If you use your tent in a wide variety of climates, double wall designs offer more versatility. Set up the inner mesh alone for bug protection in hot climates and dry weather, or set up the waterproof outer alone as a tarp for quick rain protection, or set them both up together for a more typical situation.
If your heart is set on a double wall tent, here’s a version of the chart with double wall options highlighted:
Best Value Double Wall Solo Tent:
Dan Durston X-Mid 1
If your heart is set on the flexibility of a double walled shelter, the unique design of the Dan Durston X-Mid 1 offers the best weight to price tradeoff. It also happens to be the cheapest of all the tents in the chart, breaking the usual rule of thumb that double walled shelters are more expensive.
Best Value Double Wall Freestanding Solo Tent:
Big Sky Soul
If you want a double wall AND freestanding shelter for maximum versatility, the Big Sky Soul is the obvious choice and an excellent value. I’ve used mine extensively for backpacking, bikepacking, and adventurous travel and recommend it highly (see my detailed review here). It’s a versatile do-it-all shelter at a very reasonable weight and for a very reasonable price.
Lightest Ultralight 1 Person Backpacking Tents
The lightest of the light, these ultralight solo tents live on the far left of the chart. They tend to also live near the top (most expensive), so consider them only if you care more about cutting ounces than saving dollars.
Lightest Solo Tent – Overall:
Zpacks Plex Solo
Though not cheap, the Zpacks Plex Solo is the lightest of all the ultralight 1 person backpacking tents. Weighing in at just under 14 oz, this incredible single wall shelter pitches with a single trekking pole or substitute tent pole and claims to be both roomy and functional.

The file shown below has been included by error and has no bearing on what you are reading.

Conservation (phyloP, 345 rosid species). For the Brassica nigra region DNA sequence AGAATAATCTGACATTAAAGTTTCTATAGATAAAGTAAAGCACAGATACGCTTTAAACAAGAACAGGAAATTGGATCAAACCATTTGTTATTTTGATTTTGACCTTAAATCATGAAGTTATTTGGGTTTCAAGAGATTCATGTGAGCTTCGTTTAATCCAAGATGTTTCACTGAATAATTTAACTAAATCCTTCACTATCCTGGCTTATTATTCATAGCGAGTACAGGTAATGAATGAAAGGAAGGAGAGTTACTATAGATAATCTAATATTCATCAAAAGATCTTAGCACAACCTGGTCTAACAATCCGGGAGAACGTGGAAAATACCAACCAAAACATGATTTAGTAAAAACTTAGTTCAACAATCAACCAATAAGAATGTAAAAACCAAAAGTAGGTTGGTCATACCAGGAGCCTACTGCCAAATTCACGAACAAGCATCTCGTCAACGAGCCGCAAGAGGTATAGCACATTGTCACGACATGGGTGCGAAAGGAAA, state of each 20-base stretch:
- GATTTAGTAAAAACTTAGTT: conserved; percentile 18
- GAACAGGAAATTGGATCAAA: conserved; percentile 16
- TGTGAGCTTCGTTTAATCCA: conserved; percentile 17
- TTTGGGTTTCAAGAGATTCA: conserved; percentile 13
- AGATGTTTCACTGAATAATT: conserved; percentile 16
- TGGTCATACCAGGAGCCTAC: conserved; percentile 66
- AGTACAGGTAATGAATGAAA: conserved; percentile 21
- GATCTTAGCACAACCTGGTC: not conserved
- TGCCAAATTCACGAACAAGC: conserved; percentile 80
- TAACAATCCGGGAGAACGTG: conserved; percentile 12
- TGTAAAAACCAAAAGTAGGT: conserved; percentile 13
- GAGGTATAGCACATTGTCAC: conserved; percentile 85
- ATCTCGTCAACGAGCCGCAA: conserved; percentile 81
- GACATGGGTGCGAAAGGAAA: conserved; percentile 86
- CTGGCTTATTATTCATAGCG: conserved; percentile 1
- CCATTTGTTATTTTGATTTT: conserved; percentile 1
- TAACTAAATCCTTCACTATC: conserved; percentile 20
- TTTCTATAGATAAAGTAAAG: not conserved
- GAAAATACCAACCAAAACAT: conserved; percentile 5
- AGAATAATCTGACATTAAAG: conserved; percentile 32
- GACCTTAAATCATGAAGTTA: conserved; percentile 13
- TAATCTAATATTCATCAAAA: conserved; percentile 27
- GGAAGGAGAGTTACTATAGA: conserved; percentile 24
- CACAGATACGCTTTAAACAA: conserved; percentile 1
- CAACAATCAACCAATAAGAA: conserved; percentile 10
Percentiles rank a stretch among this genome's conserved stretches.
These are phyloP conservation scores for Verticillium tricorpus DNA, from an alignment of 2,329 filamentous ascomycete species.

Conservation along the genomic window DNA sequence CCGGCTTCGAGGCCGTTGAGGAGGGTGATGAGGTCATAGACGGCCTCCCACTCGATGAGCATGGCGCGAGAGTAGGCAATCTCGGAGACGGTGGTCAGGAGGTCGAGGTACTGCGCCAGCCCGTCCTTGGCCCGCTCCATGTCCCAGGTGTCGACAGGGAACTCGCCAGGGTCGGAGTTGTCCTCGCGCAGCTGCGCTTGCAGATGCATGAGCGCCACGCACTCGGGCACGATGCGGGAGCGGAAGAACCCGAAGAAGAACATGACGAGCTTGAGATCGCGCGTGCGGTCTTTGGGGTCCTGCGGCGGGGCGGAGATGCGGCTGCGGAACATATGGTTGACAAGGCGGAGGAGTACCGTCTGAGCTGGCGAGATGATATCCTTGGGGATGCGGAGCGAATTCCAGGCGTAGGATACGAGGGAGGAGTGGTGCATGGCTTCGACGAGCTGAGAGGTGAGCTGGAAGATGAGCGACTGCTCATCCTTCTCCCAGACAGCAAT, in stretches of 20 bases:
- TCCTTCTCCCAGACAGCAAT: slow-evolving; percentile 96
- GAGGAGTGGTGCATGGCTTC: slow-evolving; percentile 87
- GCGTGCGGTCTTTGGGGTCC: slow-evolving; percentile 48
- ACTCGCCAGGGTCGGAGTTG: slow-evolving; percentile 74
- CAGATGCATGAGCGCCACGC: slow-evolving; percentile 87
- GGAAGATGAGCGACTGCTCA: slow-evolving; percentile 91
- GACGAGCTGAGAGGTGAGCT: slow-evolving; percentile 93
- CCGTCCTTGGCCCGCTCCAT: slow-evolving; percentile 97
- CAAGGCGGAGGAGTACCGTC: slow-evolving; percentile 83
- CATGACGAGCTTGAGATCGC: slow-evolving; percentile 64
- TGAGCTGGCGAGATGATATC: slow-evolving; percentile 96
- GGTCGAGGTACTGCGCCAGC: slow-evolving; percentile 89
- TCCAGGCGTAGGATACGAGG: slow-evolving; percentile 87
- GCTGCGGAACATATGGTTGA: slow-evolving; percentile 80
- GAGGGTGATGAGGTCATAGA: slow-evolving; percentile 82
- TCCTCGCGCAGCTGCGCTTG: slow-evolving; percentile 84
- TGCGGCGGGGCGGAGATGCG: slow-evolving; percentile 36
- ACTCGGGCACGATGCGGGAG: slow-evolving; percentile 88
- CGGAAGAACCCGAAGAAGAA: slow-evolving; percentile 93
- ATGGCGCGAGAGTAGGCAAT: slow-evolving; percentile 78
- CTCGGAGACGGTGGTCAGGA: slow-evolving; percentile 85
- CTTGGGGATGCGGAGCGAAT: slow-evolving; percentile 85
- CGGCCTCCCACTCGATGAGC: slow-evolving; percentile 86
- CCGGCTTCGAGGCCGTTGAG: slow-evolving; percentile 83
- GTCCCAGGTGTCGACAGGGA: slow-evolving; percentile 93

The Plex is essentially a new and improved version of the Hexamid, a classic developed back in 2009, but with more headroom, an integrated floor, and lighter weight than the old Hexamid + bathtub floor combo.
Though Zpacks does dominate the ultralight category, it’s worth checking out the two ultralight solo tents by Tarptent as well: the Aeon Li and the ProTrail Li. Their different designs might appeal to some hikers and their position in the price-weight neighborhood is very similar.
Other Lightweight Solo Tents
I tried to include the most popular and innovative solo tents in this analysis, but the options change fast and I’m sure I missed a few. You can apply the same reasoning to any solo tent just by finding its position on the above graph based on price and weight. To make it a fair comparison, make sure you’re looking at fully enclosed tents; tarps are another topic for another time!
Also keep in mind, cost and weight tend to be the main focus when shopping for a new backpacking tent, but they’re not the only considerations. Read reviews and descriptions carefully to find a tent that’s durable, comfortable, and easy for you to use.
A carefully chosen solo tent should be a cozy haven at the end of a long day on the trail, so choose something you will love crawling into each night.